Top sales insights | 3 common prospect fears and how to address them

August 20, 2018  /  



3 common prospect fears and how to address them

You don’t have to be a sales professional to know rejection is a big part of the job. And no matter how long you’ve been in the business, it never feels good to lose a sale. There are plenty of reasons why your prospects may get cold feet—some are within and some are beyond your control. Maybe you caught them at the wrong time. Maybe you didn’t get to the point fast enough. Maybe they don’t actually need what you’re selling at all.

But one of the biggest reasons prospects say no is due to fear. You know the value of what you’re selling—but your prospects don’t have a clue. And when sales and advertising techniques are growing more frequent and more subtle every single day, skeptical attitudes are at an all-time high. That’s why it’s your job to communicate your value in a way that makes your prospects feel 100% confident in what they’ll gain when the conversation is over.

Understanding how to recognize and address these common fears is essential to converting more of your time and effort into revenue, and delivering more value to more people every day. Here are some of the most common fears clients face when making a decision.

The unknown

It’s one of the most impactful movie techniques horror filmmakers know—what we don’t know is often much scarier than what we do. And while that approach goes great with popcorn, it doesn’t work at all in getting your prospects to buy in. People want to know all the details before they’re even going to think about opening their wallets, and it’s your job to paint them the right picture.

That means asking them questions to fully understand their needs—and telling them exactly how you can solve it. Including every single tiny detail about how your product or service works isn’t as important as it is to help them understand all the ways it improves their lives, so don’t get bogged down with the details that can muddy the waters. Give them a clear picture of how it works and how it can solve their problem—and you’ll be well on your way to a yes.


All business decisions ultimately boil down to the people on either end of the deal. Most sales professionals should know that building relationships is one of the most important skills in the game, which may come more or less naturally to you. The good news is, there are strategies you can use to build great relationships with your prospects—which leads to better trust and an easier buy-in.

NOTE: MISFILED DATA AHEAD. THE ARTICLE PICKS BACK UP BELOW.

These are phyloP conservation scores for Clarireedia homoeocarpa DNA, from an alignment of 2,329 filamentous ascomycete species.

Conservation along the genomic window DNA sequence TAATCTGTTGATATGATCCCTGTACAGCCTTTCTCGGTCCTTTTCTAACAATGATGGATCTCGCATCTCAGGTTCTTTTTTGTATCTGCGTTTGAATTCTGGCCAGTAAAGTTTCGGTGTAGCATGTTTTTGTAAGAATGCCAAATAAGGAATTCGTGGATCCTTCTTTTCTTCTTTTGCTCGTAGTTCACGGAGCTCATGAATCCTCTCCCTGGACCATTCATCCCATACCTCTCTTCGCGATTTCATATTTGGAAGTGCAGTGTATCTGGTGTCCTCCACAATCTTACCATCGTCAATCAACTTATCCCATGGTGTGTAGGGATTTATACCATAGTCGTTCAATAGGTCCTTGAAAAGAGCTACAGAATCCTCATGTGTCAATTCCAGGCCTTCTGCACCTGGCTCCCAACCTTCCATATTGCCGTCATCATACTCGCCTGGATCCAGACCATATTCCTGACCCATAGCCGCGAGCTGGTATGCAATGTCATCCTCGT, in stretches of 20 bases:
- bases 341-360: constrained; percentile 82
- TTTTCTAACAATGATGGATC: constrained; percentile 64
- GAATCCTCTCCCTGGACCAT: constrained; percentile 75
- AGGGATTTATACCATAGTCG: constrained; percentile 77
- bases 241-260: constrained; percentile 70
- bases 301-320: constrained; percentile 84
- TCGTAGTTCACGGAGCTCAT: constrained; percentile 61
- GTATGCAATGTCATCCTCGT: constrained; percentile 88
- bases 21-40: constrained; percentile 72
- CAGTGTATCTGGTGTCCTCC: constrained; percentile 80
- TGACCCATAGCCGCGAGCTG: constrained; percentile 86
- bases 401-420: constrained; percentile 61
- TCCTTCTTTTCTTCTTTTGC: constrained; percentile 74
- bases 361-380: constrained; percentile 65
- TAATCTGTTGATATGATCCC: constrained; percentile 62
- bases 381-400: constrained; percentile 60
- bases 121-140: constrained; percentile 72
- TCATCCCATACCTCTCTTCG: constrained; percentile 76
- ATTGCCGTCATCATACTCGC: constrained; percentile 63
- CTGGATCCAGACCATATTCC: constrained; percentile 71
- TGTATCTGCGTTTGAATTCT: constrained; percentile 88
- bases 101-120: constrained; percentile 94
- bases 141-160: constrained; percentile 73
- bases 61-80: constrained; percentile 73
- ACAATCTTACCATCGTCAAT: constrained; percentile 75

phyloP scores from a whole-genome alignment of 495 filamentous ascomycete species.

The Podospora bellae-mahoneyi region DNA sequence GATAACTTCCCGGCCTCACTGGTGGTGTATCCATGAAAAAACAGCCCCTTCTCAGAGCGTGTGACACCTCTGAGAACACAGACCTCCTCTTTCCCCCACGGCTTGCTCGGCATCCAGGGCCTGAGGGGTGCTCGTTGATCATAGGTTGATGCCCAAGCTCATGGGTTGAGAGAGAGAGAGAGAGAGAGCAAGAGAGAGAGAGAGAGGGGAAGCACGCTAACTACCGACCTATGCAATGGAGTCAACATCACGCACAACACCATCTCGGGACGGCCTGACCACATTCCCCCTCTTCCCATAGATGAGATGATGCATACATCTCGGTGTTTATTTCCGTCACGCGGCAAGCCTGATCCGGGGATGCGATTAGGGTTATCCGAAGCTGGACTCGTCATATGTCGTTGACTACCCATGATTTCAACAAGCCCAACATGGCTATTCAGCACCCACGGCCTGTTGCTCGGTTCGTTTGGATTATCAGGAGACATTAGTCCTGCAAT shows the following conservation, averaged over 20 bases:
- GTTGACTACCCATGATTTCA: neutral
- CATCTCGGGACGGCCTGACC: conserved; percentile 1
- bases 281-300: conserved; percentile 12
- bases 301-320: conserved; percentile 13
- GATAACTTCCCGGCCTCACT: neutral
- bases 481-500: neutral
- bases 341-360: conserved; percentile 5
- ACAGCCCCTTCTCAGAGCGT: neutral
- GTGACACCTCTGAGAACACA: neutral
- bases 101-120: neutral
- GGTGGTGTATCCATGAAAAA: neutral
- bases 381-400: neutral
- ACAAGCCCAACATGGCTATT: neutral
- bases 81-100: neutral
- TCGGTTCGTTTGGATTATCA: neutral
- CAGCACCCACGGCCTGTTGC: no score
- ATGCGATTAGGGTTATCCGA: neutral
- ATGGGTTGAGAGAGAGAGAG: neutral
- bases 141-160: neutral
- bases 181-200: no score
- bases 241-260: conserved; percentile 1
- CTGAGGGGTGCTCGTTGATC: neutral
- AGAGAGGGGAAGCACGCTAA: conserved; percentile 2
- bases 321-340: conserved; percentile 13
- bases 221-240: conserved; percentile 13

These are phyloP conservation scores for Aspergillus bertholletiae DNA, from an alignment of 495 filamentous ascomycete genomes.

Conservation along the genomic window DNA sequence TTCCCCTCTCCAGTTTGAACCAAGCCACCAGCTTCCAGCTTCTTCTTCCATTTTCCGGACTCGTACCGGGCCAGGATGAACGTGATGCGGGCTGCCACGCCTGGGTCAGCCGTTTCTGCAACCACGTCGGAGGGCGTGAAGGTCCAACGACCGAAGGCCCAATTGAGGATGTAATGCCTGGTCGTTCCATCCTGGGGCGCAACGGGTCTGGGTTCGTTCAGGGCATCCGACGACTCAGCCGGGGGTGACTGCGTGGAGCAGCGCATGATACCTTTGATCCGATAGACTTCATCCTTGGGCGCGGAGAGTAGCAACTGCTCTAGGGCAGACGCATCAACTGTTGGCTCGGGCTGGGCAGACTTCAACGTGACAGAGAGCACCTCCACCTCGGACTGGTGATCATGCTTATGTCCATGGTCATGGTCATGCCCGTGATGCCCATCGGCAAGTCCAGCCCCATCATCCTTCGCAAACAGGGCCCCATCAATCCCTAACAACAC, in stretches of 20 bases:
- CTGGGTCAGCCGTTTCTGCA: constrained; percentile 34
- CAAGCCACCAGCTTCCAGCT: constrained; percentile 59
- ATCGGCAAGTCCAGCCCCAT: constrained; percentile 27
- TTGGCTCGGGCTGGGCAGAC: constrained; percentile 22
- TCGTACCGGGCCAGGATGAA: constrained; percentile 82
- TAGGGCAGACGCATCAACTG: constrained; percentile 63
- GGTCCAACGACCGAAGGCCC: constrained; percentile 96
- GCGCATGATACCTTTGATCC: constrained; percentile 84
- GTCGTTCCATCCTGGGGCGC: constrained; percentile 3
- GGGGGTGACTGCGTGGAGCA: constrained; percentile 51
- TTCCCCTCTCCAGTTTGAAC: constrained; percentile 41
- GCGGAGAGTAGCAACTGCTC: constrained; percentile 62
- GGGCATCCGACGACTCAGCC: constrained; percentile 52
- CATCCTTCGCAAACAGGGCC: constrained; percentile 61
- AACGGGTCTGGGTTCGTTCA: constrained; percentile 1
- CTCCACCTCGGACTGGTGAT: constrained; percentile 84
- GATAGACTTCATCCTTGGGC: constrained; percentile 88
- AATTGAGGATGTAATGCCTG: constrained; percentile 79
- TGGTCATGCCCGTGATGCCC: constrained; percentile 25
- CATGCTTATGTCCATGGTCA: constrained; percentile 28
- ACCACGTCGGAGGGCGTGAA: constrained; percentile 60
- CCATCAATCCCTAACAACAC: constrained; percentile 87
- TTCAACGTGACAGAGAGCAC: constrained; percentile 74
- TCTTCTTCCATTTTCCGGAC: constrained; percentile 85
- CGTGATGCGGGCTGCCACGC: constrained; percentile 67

Similar to easing fear of the unknown, asking the right questions helps prospects feel like they’re in the drivers’ seat. It lets them know you understand what their biggest needs are before you go straight into a spiel telling them what they should do. Delivering value to those pain points lets them know their best interests are top-of-mind, and makes them feel heard and understood.

Being honest and up-front when answering your prospects’ questions is also key in gaining trust. That, combined with data, case studies, testimonials, and more helps legitimize your message and lets them know they’re not going on this journey alone. Providing these insights lets them know others with the same problems are already benefitting from what you can offer.


“That’s just the way we’ve always done it” is probably something you’ve heard before. And it’s usually not a great thing. But you’ve also probably endured the pain of a “process update” and the weeks or months of frustration that ensue after the fact. Comfort is hard to give up, and asking someone to change is one of the biggest asks in the book.

That’s why this is one of the most difficult fears to address as a salesperson. The question is valid: “Why should I use X when I already have Y?” If you’ve done the right work to qualify your prospect you should already know the answer. Understanding your solution, your competition, and your unique value propositions from every angle can help you answer this question easily and completely.

Revisit the pain points you uncovered when asking about your prospects’ needs. Then follow up with more questions like:

  • It’s great you’re already working toward a solution. But if Y could improve one thing, what would it be?
  • What’s the thing you’d miss most if you gave Y up today?
  • What’s your biggest concern about X based on what we’ve discussed?

Those questions can help you dig further into your prospects’ hesitations and deliver the right value exactly where they need it. You know your solution’s benefits outweigh the cost of switching, and it’s up to you to figure out how to tell them why.

Bottom line

Sales professionals know every day is full of ups and downs—that’s likely even a part of why they love the job. Expecting every interaction will lead to a win is unrealistic, but reducing the losses can surely help keep the ups ahead of the downs. (Not only that, but it’s what keeps the lights on!)

Understanding what makes prospects hesitant to say yes is a huge part of delivering the value of your product or service. Asking the right questions helps you speak to prospects right where they need it the most by addressing their fears and easing their anxiety. Doing that means more wins for you and your customers alike.

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